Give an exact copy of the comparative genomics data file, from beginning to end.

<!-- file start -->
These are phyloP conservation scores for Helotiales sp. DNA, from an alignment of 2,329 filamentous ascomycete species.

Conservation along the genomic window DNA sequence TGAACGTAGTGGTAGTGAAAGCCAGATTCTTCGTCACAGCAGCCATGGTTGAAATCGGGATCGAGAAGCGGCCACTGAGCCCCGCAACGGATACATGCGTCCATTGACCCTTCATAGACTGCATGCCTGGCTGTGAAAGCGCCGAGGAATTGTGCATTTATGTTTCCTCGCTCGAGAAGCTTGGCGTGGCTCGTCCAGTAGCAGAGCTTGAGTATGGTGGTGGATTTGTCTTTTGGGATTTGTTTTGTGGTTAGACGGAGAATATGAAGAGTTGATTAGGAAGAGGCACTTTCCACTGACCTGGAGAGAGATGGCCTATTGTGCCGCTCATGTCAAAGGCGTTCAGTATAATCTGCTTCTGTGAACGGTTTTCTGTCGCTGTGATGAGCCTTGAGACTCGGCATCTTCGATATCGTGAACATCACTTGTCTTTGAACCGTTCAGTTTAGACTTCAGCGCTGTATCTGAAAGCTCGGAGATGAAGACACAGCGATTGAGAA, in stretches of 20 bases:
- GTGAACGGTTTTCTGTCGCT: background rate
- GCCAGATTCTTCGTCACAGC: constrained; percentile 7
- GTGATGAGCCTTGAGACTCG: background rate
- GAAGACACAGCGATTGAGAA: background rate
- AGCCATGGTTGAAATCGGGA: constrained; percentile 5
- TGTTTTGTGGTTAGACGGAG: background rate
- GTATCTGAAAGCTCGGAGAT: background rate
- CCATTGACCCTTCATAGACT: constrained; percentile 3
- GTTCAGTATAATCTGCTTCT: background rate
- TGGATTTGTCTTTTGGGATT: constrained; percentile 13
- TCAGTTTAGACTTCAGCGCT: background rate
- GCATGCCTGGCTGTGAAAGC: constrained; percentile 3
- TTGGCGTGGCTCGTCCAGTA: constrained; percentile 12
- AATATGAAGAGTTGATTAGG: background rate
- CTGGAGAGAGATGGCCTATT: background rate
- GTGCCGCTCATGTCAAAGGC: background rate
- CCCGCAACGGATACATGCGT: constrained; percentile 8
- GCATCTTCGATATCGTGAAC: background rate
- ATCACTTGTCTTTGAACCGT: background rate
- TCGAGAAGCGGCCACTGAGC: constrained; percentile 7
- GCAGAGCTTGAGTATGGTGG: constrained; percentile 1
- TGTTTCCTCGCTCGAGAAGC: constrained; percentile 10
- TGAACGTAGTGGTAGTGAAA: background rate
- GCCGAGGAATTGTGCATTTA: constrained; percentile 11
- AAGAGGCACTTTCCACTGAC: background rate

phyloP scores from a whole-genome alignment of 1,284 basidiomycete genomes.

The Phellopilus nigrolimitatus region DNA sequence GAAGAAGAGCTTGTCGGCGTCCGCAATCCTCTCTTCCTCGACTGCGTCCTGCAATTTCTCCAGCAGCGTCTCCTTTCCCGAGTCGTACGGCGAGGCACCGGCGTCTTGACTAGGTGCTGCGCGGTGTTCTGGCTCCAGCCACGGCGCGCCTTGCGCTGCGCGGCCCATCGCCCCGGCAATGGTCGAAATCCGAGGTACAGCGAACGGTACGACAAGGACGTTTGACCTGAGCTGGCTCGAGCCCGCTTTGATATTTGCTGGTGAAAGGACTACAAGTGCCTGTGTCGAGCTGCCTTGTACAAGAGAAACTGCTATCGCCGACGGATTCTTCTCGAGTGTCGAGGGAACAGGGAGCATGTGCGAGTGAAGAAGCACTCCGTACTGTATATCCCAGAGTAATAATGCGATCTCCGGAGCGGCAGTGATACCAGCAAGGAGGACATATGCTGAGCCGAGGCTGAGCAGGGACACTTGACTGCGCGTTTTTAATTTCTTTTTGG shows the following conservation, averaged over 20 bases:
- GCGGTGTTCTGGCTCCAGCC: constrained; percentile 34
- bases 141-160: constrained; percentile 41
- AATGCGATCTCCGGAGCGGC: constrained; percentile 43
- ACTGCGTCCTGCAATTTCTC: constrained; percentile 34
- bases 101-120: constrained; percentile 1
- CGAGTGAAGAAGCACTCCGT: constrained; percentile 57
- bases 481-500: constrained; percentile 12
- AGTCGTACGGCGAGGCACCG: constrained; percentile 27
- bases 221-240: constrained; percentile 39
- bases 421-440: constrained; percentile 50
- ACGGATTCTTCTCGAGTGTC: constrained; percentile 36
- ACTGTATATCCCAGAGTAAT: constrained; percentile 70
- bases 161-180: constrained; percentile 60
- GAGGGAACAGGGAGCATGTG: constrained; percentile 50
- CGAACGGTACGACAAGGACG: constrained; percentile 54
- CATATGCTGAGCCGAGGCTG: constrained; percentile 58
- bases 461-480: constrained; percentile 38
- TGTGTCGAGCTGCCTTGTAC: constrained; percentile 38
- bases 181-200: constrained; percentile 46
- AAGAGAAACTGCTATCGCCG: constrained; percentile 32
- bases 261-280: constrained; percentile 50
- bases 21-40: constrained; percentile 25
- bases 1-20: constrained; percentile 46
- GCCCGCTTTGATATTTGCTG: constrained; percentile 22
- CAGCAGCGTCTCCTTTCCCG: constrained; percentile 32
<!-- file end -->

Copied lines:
These are phyloP conservation scores for Helotiales sp. DNA, from an alignment of 2,329 filamentous ascomycete species.

Conservation along the genomic window DNA sequence TGAACGTAGTGGTAGTGAAAGCCAGATTCTTCGTCACAGCAGCCATGGTTGAAATCGGGATCGAGAAGCGGCCACTGAGCCCCGCAACGGATACATGCGTCCATTGACCCTTCATAGACTGCATGCCTGGCTGTGAAAGCGCCGAGGAATTGTGCATTTATGTTTCCTCGCTCGAGAAGCTTGGCGTGGCTCGTCCAGTAGCAGAGCTTGAGTATGGTGGTGGATTTGTCTTTTGGGATTTGTTTTGTGGTTAGACGGAGAATATGAAGAGTTGATTAGGAAGAGGCACTTTCCACTGACCTGGAGAGAGATGGCCTATTGTGCCGCTCATGTCAAAGGCGTTCAGTATAATCTGCTTCTGTGAACGGTTTTCTGTCGCTGTGATGAGCCTTGAGACTCGGCATCTTCGATATCGTGAACATCACTTGTCTTTGAACCGTTCAGTTTAGACTTCAGCGCTGTATCTGAAAGCTCGGAGATGAAGACACAGCGATTGAGAA, in stretches of 20 bases:
- GTGAACGGTTTTCTGTCGCT: background rate
- GCCAGATTCTTCGTCACAGC: constrained; percentile 7
- GTGATGAGCCTTGAGACTCG: background rate
- GAAGACACAGCGATTGAGAA: background rate
- AGCCATGGTTGAAATCGGGA: constrained; percentile 5
- TGTTTTGTGGTTAGACGGAG: background rate
- GTATCTGAAAGCTCGGAGAT: background rate
- CCATTGACCCTTCATAGACT: constrained; percentile 3
- GTTCAGTATAATCTGCTTCT: background rate
- TGGATTTGTCTTTTGGGATT: constrained; percentile 13
- TCAGTTTAGACTTCAGCGCT: background rate
- GCATGCCTGGCTGTGAAAGC: constrained; percentile 3
- TTGGCGTGGCTCGTCCAGTA: constrained; percentile 12
- AATATGAAGAGTTGATTAGG: background rate
- CTGGAGAGAGATGGCCTATT: background rate
- GTGCCGCTCATGTCAAAGGC: background rate
- CCCGCAACGGATACATGCGT: constrained; percentile 8
- GCATCTTCGATATCGTGAAC: background rate
- ATCACTTGTCTTTGAACCGT: background rate
- TCGAGAAGCGGCCACTGAGC: constrained; percentile 7
- GCAGAGCTTGAGTATGGTGG: constrained; percentile 1
- TGTTTCCTCGCTCGAGAAGC: constrained; percentile 10
- TGAACGTAGTGGTAGTGAAA: background rate
- GCCGAGGAATTGTGCATTTA: constrained; percentile 11
- AAGAGGCACTTTCCACTGAC: background rate

phyloP scores from a whole-genome alignment of 1,284 basidiomycete genomes.

The Phellopilus nigrolimitatus region DNA sequence GAAGAAGAGCTTGTCGGCGTCCGCAATCCTCTCTTCCTCGACTGCGTCCTGCAATTTCTCCAGCAGCGTCTCCTTTCCCGAGTCGTACGGCGAGGCACCGGCGTCTTGACTAGGTGCTGCGCGGTGTTCTGGCTCCAGCCACGGCGCGCCTTGCGCTGCGCGGCCCATCGCCCCGGCAATGGTCGAAATCCGAGGTACAGCGAACGGTACGACAAGGACGTTTGACCTGAGCTGGCTCGAGCCCGCTTTGATATTTGCTGGTGAAAGGACTACAAGTGCCTGTGTCGAGCTGCCTTGTACAAGAGAAACTGCTATCGCCGACGGATTCTTCTCGAGTGTCGAGGGAACAGGGAGCATGTGCGAGTGAAGAAGCACTCCGTACTGTATATCCCAGAGTAATAATGCGATCTCCGGAGCGGCAGTGATACCAGCAAGGAGGACATATGCTGAGCCGAGGCTGAGCAGGGACACTTGACTGCGCGTTTTTAATTTCTTTTTGG shows the following conservation, averaged over 20 bases:
- GCGGTGTTCTGGCTCCAGCC: constrained; percentile 34
- bases 141-160: constrained; percentile 41
- AATGCGATCTCCGGAGCGGC: constrained; percentile 43
- ACTGCGTCCTGCAATTTCTC: constrained; percentile 34
- bases 101-120: constrained; percentile 1
- CGAGTGAAGAAGCACTCCGT: constrained; percentile 57
- bases 481-500: constrained; percentile 12
- AGTCGTACGGCGAGGCACCG: constrained; percentile 27
- bases 221-240: constrained; percentile 39
- bases 421-440: constrained; percentile 50
- ACGGATTCTTCTCGAGTGTC: constrained; percentile 36
- ACTGTATATCCCAGAGTAAT: constrained; percentile 70
- bases 161-180: constrained; percentile 60
- GAGGGAACAGGGAGCATGTG: constrained; percentile 50
- CGAACGGTACGACAAGGACG: constrained; percentile 54
- CATATGCTGAGCCGAGGCTG: constrained; percentile 58
- bases 461-480: constrained; percentile 38
- TGTGTCGAGCTGCCTTGTAC: constrained; percentile 38
- bases 181-200: constrained; percentile 46
- AAGAGAAACTGCTATCGCCG: constrained; percentile 32
- bases 261-280: constrained; percentile 50
- bases 21-40: constrained; percentile 25
- bases 1-20: constrained; percentile 46
- GCCCGCTTTGATATTTGCTG: constrained; percentile 22
- CAGCAGCGTCTCCTTTCCCG: constrained; percentile 32